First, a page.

As we've mentioned, the people who have come to the Island have lost many of their most important memories, for reasons unclear to us. To save what's left of our ancient culture, an author, an initiate Accur named Taid Utrik, with Jarl Torismund's assistants entrusted to him, asked questions of many various kinds of people, asking them everything they remembered and documenting everything they told him.
It turned out that one man remembered nothing but the stories he was told as a child. Another, who had even forgotten how to hold an axe, remembered something about the Gottlung ruler Ardarich, whom his ancestor once served. The third told him about numerous laws, for it seems he was a desperate robber - perhaps even a murderer.
Thus by questioning all of the jarl's people who had managed to survive, as well as many other refugees, we are gradually recovering the history of our people, and along with it the history of other people, including the not-so-friendly Khoors.
What is curious, though, is that everyone we have spoken to remembers their religious beliefs and faith to an impeccable extent — and the gods standing over the world in all their inescapable fury. And with excellent assuredness and agreement in the details, yet without the possibility of collusion, we remember the various names of our gods and how they are to be worshiped. Each and every refugee knows what sacrifices are beloved by which gods, and they remember many rituals performed in the past, and continue to carefully adhere to custom, despite the unpredictable difficulties this often causes.
We will leave this fact unconsidered for a time and simply try to impartially recount everything we now know about our divine pantheon, may their wrath pass from us, and about other details of our religion.
Our world, Sparksvaard, rests upon the branches of the World Tree. We do not presently know who created it, but we do know how it will end.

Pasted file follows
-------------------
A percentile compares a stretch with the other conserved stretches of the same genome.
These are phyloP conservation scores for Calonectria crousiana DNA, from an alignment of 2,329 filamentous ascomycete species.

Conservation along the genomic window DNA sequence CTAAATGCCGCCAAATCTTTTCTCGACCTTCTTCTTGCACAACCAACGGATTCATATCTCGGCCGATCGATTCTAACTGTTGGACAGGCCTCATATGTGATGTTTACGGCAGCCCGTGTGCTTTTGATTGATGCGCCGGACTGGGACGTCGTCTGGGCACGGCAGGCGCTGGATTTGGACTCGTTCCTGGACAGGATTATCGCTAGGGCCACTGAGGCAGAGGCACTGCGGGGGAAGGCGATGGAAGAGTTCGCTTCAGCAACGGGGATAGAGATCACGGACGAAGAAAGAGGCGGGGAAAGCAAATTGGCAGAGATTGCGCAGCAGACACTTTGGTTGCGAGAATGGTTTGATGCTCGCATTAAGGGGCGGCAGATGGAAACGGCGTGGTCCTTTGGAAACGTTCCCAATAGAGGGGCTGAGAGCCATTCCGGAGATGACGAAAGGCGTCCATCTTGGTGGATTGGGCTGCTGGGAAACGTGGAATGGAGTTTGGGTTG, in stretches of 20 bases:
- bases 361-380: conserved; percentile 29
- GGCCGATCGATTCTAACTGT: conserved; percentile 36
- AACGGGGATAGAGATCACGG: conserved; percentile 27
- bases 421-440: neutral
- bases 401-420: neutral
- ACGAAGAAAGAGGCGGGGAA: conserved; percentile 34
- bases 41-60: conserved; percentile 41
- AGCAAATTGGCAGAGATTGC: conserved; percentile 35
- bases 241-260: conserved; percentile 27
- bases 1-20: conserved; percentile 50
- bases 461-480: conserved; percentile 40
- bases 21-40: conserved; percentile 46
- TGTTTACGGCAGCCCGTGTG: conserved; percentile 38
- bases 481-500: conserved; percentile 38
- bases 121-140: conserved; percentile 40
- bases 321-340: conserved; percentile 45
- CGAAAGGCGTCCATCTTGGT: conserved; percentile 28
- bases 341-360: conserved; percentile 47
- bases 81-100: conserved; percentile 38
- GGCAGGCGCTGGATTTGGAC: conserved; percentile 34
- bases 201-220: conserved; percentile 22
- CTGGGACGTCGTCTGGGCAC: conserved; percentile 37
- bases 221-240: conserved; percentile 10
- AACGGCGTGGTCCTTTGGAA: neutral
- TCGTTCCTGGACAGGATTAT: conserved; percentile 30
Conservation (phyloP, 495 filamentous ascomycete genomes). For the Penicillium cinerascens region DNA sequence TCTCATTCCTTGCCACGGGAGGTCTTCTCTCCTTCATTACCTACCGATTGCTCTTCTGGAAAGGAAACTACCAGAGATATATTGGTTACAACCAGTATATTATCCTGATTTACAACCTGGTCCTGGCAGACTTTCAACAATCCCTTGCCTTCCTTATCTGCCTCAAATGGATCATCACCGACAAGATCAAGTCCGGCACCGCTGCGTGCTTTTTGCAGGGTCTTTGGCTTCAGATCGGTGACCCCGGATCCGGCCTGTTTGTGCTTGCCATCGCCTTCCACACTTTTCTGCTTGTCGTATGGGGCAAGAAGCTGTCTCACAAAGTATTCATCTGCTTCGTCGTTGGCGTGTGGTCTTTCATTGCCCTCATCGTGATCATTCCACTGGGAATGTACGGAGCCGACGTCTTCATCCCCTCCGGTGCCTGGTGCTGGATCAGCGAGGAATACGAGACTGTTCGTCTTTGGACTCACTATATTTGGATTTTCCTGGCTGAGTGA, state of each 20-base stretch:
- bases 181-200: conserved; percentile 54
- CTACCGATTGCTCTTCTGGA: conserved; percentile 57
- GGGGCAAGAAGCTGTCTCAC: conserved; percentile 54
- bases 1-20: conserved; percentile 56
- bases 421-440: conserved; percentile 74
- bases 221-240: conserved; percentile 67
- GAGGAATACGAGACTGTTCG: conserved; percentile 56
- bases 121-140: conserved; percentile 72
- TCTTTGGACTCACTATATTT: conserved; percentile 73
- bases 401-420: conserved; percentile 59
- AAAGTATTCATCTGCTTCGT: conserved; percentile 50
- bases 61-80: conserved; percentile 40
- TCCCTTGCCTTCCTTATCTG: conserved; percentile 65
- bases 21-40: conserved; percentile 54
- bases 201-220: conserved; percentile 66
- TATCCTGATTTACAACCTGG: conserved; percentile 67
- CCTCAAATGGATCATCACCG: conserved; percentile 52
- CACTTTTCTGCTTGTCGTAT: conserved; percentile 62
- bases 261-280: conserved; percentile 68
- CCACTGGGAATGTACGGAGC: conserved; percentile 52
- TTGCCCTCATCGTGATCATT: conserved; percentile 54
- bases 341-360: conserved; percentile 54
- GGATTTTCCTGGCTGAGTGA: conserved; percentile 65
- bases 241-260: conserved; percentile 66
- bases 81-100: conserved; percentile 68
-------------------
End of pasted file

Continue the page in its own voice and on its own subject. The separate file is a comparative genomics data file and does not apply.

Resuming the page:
One day Svefnii, the Sleeping God, will awaken and plunge the universe into the chaos of a new Godmassacre, like that which occurred in days gone by. The simple mortals known as Lungs cannot hope to survive a Godmassacre.
This will be the end of our world.
The World Tree is a tree of immense size. The worlds of Elgverden – all the worlds of the inhabitable universe – are borne upon its branches. It is believed that the branches of this tree can be seen in each of the worlds, but at the very least, they can be seen in the world of people, Sparksvaard.
One of the branches has been found at Abell.
We know of the following worlds making up Elgverden:
Izenlen, the highest world, the ‘frozen’ world of the gods.
Sparksvaard, the middle world; the world of people.
Smertverden, the world of darkness and winter; the realm of the Dead Maiden, Jodenande.
Terrskellen, the gate of the World of the Sleeper; the wall between Smertvergen and Risterverden.
Risterverden, the World of Trembling, the Lower World, World of the Sleeper, the Hammer, and the Sword.
The World Tree, as we read in surviving ancient texts (or more properly, as the most educated of the Accurs have managed to translate), feeds on the ‘blood of the worlds’. The world is growing weaker. The Tree is fading, withering, and must be nourished, or the Sleeper, also called Svefnibrann and the Sleeping Fire, bound up in the roots of the tree, will break free and unleash his Godmassacre.